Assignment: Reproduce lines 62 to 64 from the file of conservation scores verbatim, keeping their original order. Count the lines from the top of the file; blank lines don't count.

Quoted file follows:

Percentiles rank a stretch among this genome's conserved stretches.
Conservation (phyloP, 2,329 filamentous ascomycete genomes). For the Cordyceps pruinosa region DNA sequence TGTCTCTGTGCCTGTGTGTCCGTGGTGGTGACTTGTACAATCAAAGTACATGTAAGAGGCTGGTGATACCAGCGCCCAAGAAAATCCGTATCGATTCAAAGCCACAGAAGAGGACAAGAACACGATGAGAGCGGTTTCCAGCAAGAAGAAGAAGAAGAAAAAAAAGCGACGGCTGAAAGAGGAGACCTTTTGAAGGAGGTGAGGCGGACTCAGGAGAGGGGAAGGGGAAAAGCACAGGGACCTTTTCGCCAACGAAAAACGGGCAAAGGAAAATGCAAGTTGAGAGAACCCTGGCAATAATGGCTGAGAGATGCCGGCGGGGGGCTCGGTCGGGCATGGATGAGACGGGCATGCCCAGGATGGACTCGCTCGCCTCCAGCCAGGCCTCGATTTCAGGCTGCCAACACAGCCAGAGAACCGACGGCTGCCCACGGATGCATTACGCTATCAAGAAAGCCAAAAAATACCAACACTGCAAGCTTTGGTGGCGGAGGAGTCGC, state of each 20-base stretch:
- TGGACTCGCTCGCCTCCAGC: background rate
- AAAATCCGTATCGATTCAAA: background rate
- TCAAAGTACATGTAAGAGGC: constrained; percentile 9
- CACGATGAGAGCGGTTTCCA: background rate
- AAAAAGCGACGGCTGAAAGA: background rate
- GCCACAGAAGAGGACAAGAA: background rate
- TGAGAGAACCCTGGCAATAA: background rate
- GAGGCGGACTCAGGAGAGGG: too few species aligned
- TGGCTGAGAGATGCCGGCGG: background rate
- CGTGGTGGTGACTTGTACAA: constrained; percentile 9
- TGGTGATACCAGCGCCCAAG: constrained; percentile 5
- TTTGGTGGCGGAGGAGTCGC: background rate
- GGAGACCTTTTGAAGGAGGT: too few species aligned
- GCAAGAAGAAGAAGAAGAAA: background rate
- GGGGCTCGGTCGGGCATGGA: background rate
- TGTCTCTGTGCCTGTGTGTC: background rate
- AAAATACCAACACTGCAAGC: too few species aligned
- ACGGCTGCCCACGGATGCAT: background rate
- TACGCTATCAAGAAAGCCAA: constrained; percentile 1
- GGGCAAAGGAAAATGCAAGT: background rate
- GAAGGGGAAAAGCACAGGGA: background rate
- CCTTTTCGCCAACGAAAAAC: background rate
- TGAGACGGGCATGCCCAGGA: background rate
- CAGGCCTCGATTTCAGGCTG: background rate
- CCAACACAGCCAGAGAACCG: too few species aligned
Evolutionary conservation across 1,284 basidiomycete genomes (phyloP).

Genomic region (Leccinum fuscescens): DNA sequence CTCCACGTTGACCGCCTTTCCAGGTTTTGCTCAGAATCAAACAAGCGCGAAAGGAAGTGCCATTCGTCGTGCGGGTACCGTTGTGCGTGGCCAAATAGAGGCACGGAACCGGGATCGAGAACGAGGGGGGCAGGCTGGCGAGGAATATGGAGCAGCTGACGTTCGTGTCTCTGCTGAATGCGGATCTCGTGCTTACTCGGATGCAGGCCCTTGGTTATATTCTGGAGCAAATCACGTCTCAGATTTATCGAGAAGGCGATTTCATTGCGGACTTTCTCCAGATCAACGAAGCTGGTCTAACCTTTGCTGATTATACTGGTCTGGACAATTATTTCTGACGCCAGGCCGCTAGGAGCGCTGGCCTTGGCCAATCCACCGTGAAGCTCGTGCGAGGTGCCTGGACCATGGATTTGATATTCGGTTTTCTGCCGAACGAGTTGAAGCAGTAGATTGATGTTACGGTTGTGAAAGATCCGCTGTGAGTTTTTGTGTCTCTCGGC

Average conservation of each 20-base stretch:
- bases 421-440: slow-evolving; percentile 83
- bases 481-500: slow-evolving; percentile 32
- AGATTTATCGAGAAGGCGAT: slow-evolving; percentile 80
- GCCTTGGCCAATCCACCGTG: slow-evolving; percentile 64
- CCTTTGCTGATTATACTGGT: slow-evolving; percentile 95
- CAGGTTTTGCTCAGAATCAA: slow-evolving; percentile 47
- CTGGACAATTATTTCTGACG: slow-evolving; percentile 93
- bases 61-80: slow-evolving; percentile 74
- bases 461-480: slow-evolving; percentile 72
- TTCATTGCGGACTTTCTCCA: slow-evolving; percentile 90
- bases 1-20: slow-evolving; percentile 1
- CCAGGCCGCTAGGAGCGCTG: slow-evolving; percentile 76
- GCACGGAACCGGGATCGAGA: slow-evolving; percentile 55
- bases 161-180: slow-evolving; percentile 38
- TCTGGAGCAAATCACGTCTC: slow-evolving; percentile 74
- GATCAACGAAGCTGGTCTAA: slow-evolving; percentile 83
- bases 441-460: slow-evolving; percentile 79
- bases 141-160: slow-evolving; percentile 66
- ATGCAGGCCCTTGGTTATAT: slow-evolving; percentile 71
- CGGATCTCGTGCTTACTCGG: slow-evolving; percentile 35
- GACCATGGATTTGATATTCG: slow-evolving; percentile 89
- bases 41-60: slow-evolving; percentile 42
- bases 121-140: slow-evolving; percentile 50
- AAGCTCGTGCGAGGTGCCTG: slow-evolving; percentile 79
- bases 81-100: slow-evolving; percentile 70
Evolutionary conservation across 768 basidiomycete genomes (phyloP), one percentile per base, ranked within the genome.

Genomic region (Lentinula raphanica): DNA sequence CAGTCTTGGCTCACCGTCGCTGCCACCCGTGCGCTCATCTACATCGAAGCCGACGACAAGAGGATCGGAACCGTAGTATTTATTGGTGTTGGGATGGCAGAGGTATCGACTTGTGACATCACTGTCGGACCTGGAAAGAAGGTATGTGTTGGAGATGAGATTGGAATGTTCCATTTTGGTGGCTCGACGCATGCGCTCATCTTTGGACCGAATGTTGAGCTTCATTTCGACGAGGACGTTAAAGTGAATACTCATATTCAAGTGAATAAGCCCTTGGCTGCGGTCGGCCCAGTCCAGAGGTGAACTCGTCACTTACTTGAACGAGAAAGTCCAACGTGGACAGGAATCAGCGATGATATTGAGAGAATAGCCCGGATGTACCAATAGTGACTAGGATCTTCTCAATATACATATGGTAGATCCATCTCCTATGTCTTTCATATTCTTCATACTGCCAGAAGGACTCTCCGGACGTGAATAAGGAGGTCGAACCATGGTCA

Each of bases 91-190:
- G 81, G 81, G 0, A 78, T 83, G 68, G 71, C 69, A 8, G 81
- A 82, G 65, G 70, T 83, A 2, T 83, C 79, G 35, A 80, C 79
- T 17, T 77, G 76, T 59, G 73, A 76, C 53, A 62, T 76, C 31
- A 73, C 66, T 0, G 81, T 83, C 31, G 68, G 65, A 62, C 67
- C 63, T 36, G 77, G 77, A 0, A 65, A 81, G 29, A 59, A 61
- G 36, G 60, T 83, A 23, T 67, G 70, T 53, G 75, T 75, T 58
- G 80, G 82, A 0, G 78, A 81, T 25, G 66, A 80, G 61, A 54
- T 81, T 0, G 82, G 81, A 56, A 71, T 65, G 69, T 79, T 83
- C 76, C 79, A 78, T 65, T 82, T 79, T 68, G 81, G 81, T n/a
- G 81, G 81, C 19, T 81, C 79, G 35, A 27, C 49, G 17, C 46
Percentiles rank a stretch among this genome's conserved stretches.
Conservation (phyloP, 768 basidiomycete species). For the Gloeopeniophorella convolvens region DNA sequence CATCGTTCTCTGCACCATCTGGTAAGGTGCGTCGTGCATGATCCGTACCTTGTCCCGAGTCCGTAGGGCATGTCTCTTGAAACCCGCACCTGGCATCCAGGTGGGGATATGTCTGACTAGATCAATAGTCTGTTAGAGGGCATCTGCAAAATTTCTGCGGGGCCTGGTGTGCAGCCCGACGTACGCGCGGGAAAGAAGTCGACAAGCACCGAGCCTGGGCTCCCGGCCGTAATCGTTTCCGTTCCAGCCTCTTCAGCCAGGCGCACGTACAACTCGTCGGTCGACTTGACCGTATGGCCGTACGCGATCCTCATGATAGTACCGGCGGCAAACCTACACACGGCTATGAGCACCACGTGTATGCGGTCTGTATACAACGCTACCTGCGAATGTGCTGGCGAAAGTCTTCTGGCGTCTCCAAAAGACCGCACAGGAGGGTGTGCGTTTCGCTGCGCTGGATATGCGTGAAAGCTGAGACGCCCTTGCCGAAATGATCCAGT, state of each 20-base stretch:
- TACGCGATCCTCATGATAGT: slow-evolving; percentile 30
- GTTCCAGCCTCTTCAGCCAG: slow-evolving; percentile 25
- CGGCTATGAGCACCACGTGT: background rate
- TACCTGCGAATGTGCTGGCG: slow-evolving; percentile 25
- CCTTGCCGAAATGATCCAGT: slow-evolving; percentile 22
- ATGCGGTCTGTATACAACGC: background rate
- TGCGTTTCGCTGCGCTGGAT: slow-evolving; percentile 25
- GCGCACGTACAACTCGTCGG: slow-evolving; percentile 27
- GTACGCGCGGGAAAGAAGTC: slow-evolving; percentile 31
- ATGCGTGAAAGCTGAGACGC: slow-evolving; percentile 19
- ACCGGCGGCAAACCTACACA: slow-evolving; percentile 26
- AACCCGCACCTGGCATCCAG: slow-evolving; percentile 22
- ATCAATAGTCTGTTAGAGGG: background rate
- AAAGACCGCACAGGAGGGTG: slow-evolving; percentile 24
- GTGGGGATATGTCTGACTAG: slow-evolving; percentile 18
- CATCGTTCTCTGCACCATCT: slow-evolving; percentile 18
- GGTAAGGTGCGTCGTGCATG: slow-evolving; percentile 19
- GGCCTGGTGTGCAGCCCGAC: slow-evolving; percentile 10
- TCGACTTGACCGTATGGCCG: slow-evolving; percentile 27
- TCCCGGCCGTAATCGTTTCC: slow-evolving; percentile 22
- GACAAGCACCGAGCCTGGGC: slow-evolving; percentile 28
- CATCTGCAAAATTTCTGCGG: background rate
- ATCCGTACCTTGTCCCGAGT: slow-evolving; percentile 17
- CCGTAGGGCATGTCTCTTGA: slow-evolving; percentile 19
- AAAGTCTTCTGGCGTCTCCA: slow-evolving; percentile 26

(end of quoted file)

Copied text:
- A 73, C 66, T 0, G 81, T 83, C 31, G 68, G 65, A 62, C 67
- C 63, T 36, G 77, G 77, A 0, A 65, A 81, G 29, A 59, A 61
- G 36, G 60, T 83, A 23, T 67, G 70, T 53, G 75, T 75, T 58